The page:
1 min read

Make a Cave in Half a Day


There’s a cave in the Guenzel Gallery. Measuring 10 feet high above ground, it contains imagery that harkens back 40,000 years ago to man’s first marks, including handprints. The cave is the centerpiece of our annual children’s exhibit We LOVE Art: Story Symbols and the first stop on a young art archeologists’ journey through history to connect mark making with language.

It’s my quest to create displays that encourage visitor interaction. The main question: How do I display the children’s artwork while creating an environment that takes them back in time? The answer came in a heavy roll of brown kraft paper.

Assisted by volunteer Penny Niesen, we first crumpled the simple media, then stapled it to the gallery catwalk to cascade over huge canvasses on the main floor. These canvasses were hinged together to create the framework for the outer cave wall. After more crumpling and hanging of paper to form the inside walls – and some lighting adjustments for mood -- the cave was ready for the artwork.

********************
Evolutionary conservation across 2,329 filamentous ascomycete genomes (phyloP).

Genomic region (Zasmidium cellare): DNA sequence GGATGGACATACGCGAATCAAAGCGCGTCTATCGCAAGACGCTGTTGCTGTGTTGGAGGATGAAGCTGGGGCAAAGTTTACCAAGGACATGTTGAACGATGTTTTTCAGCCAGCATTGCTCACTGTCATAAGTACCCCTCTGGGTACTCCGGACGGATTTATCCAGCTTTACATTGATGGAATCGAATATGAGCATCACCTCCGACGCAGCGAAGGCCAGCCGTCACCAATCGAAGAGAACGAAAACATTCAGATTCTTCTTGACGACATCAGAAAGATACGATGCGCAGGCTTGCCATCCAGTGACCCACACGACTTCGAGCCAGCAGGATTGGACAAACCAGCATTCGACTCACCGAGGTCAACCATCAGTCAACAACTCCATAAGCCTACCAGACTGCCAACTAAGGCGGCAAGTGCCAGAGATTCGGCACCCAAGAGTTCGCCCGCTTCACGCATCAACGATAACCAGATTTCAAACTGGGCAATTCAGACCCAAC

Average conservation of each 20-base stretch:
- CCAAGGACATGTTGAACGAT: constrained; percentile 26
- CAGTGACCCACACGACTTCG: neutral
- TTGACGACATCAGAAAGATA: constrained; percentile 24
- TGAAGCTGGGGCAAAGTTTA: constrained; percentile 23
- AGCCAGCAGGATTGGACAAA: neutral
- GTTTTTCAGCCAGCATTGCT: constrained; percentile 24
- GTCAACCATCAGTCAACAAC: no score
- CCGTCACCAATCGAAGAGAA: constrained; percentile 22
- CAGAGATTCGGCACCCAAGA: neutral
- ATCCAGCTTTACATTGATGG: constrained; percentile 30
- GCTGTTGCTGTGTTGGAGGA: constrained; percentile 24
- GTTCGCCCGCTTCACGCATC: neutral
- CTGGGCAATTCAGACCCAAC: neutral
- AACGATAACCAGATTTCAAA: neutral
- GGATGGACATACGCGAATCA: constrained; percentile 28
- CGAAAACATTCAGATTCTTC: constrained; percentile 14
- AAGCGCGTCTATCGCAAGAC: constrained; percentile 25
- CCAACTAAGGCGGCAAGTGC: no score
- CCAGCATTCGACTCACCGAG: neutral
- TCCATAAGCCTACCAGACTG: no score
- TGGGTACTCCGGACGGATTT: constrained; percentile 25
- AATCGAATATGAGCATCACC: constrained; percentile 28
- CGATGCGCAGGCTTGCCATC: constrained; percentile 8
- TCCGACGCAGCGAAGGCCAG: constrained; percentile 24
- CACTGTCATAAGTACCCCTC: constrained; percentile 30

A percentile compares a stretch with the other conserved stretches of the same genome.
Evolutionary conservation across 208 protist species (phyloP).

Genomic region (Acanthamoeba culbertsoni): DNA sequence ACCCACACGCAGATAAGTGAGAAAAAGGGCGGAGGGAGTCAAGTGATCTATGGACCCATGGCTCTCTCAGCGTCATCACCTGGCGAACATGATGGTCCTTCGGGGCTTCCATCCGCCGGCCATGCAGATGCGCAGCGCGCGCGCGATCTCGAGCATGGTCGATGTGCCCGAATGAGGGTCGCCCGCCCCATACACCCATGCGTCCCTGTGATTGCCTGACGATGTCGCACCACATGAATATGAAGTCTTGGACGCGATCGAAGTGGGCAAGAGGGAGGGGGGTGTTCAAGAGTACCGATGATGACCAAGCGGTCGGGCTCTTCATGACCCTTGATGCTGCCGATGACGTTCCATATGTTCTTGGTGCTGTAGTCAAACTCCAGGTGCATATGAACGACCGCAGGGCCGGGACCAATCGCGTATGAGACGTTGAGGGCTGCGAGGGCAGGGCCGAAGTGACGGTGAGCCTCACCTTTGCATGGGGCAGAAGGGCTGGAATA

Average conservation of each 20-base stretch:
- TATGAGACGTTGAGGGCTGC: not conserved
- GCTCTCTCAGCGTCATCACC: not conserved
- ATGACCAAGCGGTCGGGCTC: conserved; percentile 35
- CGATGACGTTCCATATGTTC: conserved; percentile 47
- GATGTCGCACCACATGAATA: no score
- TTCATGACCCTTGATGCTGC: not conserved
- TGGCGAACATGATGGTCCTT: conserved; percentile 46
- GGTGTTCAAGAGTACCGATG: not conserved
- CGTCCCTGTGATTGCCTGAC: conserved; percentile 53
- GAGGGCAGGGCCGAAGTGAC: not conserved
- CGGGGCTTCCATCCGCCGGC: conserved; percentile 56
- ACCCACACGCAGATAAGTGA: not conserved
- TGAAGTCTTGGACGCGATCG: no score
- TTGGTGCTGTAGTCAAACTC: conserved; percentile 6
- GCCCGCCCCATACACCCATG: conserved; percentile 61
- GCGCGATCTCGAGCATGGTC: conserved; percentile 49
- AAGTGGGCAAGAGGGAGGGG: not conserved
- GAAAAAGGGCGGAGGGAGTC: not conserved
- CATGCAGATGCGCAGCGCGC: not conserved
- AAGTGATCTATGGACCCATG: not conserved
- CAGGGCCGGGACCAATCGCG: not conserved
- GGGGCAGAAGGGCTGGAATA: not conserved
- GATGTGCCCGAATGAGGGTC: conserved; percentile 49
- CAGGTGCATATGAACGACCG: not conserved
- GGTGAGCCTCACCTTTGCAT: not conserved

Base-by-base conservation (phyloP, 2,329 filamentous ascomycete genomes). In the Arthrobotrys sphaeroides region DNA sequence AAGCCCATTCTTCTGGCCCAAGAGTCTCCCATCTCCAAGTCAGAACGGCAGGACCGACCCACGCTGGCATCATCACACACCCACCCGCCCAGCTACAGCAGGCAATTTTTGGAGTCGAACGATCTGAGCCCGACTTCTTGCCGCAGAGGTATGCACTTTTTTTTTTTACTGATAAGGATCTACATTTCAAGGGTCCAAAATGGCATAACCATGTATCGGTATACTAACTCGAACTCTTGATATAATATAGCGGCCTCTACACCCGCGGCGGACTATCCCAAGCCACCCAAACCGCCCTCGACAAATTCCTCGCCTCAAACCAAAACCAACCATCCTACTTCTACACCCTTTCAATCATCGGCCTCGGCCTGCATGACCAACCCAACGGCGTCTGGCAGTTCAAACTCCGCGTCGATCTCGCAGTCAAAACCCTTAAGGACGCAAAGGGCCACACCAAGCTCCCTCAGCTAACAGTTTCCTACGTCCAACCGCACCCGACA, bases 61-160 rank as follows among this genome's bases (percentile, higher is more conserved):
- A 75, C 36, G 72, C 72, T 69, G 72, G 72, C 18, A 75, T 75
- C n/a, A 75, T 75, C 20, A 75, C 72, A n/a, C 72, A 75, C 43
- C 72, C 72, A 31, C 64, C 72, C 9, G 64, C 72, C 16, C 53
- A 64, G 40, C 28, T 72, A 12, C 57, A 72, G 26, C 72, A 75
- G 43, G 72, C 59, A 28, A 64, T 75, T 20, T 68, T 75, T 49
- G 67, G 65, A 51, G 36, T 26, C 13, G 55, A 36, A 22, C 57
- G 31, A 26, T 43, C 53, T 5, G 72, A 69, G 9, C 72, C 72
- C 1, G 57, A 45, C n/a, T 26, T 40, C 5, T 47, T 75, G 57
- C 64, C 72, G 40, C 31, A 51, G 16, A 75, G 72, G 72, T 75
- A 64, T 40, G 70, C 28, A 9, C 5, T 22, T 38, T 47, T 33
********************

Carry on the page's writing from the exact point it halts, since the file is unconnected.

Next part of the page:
Primitive paintings of chalk, charcoal, paint and sand now cover our cave walls from floor to ceiling. If you can’t travel to see the prehistoric cave art in Indonesia, you’ll be amazed at what our We Love Art kids (and a little brown paper) can do.

As part of our organization’s outreach programming, each year PenArt invites over 300 school children to create projects that pertain to an art education theme. The resulting exhibition, under the title of We LOVE Art, grows as projects are completed, filling the Guenzel Gallery with work that supports regular school curriculum while instilling pride.

Topics: Exhibitions

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